AMB. MONDALE: Well, first of all, if you look at North Korea, they have a million military personnel on the border of South Korea as we talk tonight. We hope that they will never use those forces, but a little over a year ago, we were very concerned that they might do something foolish there.
If that were to occur, we would need our forces in Japan, our forces in South Korea, and perhaps other forces to deal with what could be a very serious risk. Secondly, the American forces in Japan play a crucial stabilizing role throughout the Asian Pacific region. In my lifetime, there have been three wars, all of them started there.
This time we're trying to do it differently, and the essence of our strategy involves the U.S./Japan security relationship and the presence of American forces in Japan that are permitted not only to help defend Japan but also to be deployed forward in case of need. And I think that every Asian country- I don't know of any exception, perhaps North Korea, is very glad for the U.S. presence there, and I think we should be too.
ELIZABETH FARNSWORTH: Turning to trade, how much has the U.S.- the aggressive stance on trade- led to a somewhat position in Japan about other issues? What's the tie there?
AMB. MONDALE: I don't- I think that's greatly exaggerated. You know, we have trade disputes with Europe, with Canada, and so on. It doesn't affect NATO. We have been very careful to keep trade issues separate from security issues. They are not related, and they shouldn't be related. I think we've made a good deal of progress on trade. American exports are rising. The current account deficit is coming down, partly as a result of the strong yen, but also because we've made progress in these trade talks, and I think by helping to solve this problem, as we are, this will help strengthen the relationship. Those negotiations were tough; there may be difficulties in the future, but I think it's very important that we try to keep the two separate.
ELIZABETH FARNSWORTH: Mr. Ambassador, in your experience, is Japan, does Japan see its future increasingly with the rest of Asia, and especially Southeast Asia, where it's gotten very involved with Vietnam, for example, rather than so much across the Pacific?
AMB. MONDALE: Oh, I think the Japanese leaders would consider that a false choice. Of course, they've got to be active in Asia. They are very involved there in economic trade and so on, and diplomatically, and by and large, I think we favor that. It, it helps all of us. But they also need a strong relationship with the United States and with the rest of the world, with Europe and so on. And I think they are very clear about that.
The Asian Pacific Economic Conference, which is something they've helped bring about, has a Pacific-wide focus to it. They're involved in all the international organizations. Yesterday, Hashimoto, for example, said that the U.S./Japan relationship is the linchpin of Japanese foreign policy and security policy. I think they see a choice of picking Asia or the United States or Asia and Europe as a false choice.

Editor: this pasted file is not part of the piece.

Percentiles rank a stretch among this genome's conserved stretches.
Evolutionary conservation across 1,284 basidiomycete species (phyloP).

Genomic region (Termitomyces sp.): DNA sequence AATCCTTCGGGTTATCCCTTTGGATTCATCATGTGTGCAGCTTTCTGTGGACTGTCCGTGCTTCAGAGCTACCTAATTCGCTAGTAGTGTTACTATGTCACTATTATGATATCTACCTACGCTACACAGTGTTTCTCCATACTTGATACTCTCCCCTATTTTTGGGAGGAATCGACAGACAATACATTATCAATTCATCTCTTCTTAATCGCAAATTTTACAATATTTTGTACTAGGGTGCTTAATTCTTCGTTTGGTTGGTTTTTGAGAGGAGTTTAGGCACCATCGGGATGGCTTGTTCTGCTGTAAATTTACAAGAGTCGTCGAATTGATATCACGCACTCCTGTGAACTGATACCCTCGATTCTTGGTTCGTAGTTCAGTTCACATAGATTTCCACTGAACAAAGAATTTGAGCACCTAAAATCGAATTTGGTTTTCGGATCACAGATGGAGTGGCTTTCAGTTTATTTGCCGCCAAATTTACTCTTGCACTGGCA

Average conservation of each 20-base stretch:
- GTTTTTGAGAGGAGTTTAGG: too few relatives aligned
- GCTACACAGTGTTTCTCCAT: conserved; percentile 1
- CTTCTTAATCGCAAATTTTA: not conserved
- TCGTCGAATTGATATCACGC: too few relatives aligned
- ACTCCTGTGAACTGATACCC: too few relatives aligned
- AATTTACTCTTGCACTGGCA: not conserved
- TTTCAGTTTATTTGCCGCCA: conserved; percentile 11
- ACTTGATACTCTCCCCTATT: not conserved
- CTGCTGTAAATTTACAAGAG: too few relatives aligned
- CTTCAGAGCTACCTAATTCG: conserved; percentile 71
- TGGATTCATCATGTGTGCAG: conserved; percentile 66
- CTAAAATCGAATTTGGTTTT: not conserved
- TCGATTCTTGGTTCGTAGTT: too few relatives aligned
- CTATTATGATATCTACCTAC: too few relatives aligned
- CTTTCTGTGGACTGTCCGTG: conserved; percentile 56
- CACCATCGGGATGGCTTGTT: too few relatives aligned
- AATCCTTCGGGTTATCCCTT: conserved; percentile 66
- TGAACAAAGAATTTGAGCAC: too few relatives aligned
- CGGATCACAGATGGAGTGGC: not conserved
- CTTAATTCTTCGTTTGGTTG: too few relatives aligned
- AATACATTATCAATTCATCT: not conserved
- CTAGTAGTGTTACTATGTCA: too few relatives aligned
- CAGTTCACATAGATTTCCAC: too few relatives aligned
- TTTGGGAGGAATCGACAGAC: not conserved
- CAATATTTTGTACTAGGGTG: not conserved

ELIZABETH FARNSWORTH: Last year saw a long line of difficult events in Japan, beginning with the earthquake in Kobe, the gas attack on the Tokyo subway, the yen surging to a new high on the dollar, and the collapse of five financial institutions. What kind of a public mood has all that produced?
AMB. MONDALE: Well, I think it has shaken them some, and I think there's a lot of hope that this new government will be able to deal with some of these matters that are still troubling them in an effective way. They've had four years of very sluggish growth. Unemployment is rising particularly among the young and particularly among young women. They havebeen shaken by these other events that you've described.
A lot of it- some of it's just bad luck, like the Kobe earthquake, but it was dreadful, and I think that, that it has sobered the Japanese and Japanese public opinion, and for that reason, they're looking to their government to start dealing with some of these problems in a more vigorous way.
ELIZABETH FARNSWORTH: And finally, Mr. Ambassador, how do the Japanese leaders in your- I know that there's a wide variety here, but if you can generalize- in your experience, how do they see the United States? One reads here about Japanese intellectuals saying that the United States is a declining power.
AMB. MONDALE: I, I think it goes in cycles. Right now, I think that there's a lot of respect for the United States, you know. Our economy now is the most productive in the world. We are the world's only major military superpower. American leadership is seen throughout the world as being indispensable to, to a stable world. I think that our relationship, though we've had the difficulties that you described, is fundamentally sound.
Both leaders, i.e., Hashimoto and Mr. Ozawa, the leader of the main opposition party, are strong friends of a good, solid U.S./Japanese relationship, and although you hear these other voices, as you've mentioned, I think most Japanese feel very strongly that the U.S. relationship is crucial, and I hope that most Americans feel the same way about it, because I think that's the truth.
ELIZABETH FARNSWORTH: Well, thank you for being with us, Mr. Ambassador.
AMB. MONDALE: Thank you.